Tuesday, February 28, 2017

Ten Times

Teresa's Statue


(Photo by Teresa's granddaughter Theresa Rosell Mason)

Teresa's Statue

I sometimes poo-poo that old saying: "A picture is worth a thousand words." Who knows how long that idea's been around: since 1911 claim Americans. But England calls the precept older—and theirs. As for  China? Its old saying is ten times ours: "A picture is worth TEN thousand words."

When I saw this photograph of the Teresa Martin statue in Concordia, Kansas, I doffed my hat to the Chinese. Although I hadn't seen Teresa for fifteen years and had never seen her as a child, she leaped out of her statue and wrapped herself, once more, around my heart.

Teresa must be in her element in Concordia, participating in yet another Orphan Train Reunion. She'll be surrounded by statues of orphan train riders in nearby LeDuc Memorial, Britt's Fountain and Gifts, and the Concordia American Legion. Among the statues: Father Paul Fangman. The National Orphan Train Complex, unveiled his image February 23.

Teresa, I know, would remember Father Fangman, who had celebrated Mass at her first Orphan Train Reunion in 1964. Here's what I wrote about that:

"Teresa didn't know he was an orphan, but he was. People in Raeville, an unincorporated village, took him. A skinny little man, Father Fangman didn't talk long, although he said he was born Jewish but raised Catholic. Teresa stirred. She wondered how he knew he was Jewish. The priest seemed nervous. He shook a lot and rushed through his words. Mostly he spoke about how he never tried to find his folks. Teresa wondered if he thought he should. Those who knew him seemed to love him. They called him Father Paulie." (from Mail-Order Kid by Marilyn June Coffey)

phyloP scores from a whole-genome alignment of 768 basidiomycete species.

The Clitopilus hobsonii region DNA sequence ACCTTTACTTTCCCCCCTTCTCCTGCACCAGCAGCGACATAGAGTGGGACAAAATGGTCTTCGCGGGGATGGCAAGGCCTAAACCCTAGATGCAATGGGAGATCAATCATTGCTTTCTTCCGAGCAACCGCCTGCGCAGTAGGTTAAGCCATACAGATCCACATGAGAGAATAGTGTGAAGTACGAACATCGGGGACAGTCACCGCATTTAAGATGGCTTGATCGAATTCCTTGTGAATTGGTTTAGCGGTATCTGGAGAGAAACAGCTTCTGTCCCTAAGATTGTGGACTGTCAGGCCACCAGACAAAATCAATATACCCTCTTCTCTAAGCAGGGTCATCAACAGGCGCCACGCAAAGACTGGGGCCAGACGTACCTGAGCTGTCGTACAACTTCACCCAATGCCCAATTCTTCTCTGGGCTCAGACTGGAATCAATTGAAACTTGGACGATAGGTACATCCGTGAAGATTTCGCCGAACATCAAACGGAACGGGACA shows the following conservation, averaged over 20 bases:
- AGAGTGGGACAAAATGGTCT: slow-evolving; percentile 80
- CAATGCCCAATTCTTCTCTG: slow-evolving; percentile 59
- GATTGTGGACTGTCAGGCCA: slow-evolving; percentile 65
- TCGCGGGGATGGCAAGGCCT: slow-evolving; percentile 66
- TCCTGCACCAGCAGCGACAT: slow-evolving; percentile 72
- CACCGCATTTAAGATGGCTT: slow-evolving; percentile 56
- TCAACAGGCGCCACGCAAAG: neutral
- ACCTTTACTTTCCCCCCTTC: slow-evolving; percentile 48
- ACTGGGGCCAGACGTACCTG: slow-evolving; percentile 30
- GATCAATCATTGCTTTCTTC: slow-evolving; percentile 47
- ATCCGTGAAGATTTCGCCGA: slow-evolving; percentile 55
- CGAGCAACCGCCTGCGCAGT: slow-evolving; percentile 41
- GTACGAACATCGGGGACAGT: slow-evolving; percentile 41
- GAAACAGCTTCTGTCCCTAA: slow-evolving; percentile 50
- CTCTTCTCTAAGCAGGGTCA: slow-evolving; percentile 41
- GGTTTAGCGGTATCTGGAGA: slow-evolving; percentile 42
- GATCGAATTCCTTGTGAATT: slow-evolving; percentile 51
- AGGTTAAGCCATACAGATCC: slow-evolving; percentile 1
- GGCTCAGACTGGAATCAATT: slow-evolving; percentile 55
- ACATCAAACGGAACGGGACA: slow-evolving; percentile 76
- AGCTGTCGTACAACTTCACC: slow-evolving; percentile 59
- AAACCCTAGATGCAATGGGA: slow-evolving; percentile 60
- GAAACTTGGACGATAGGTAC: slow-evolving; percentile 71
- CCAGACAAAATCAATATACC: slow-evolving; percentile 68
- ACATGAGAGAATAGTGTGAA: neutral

Father Paulie, indeed, laughed when he discovered he had been born Jewish. He found out when he was a lifelong Catholic and dedicated Catholic Priest. Teresa, later, would discover her Jewish heritage. This must have been frequent in New York where the best place to leave an unwanted baby was the New York Foundling Hospital, founded by Catholics.

written for:

a JoLt of CoFFeY 
 An Intermittent Newsletter
by Marilyn June Coffey

The author of:
A Cretan Cycle: "A single, sharp, funny story in verse" retells the Minotaur's myth 
Great Plains Patchwork: A lyric tale of the "wondrous strange" great plains
JackJack & JuneBug: A steamy, poignant love story (with Jack Loscutoff)
Mail-Order Kid: A popular biography of Teresa Martin, an orphan train rider
Marcella: A controversial, internationally published coming-of-age novel
Mas - tur - ba - tion: A rollicking tract on a "quite inexhaustible" subject
Pricksongs: A libidinous collection of tart poems from the turbulent sixties
That Punk Jimmy Hoffa: A memoir depicts how Coffey's father beat Hoffa
The Battle of Orleans: A documentary about a hotly disputed Marcella reading 
Thieves, Rascals & Sore Losers: Details the dirty deals that helped settle Nebraska

& publisher of Jack Loscutoff's latest books:
Aunt Gussie's Socks: A Russian-American based memoir (in fact and fiction)
A Line of Shorts: The breezy short stories and holy satires of an awesome wordsmith

Buy Coffey's & Loscutoff's books: 

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Warm wishes,


Marilyn June Coffey

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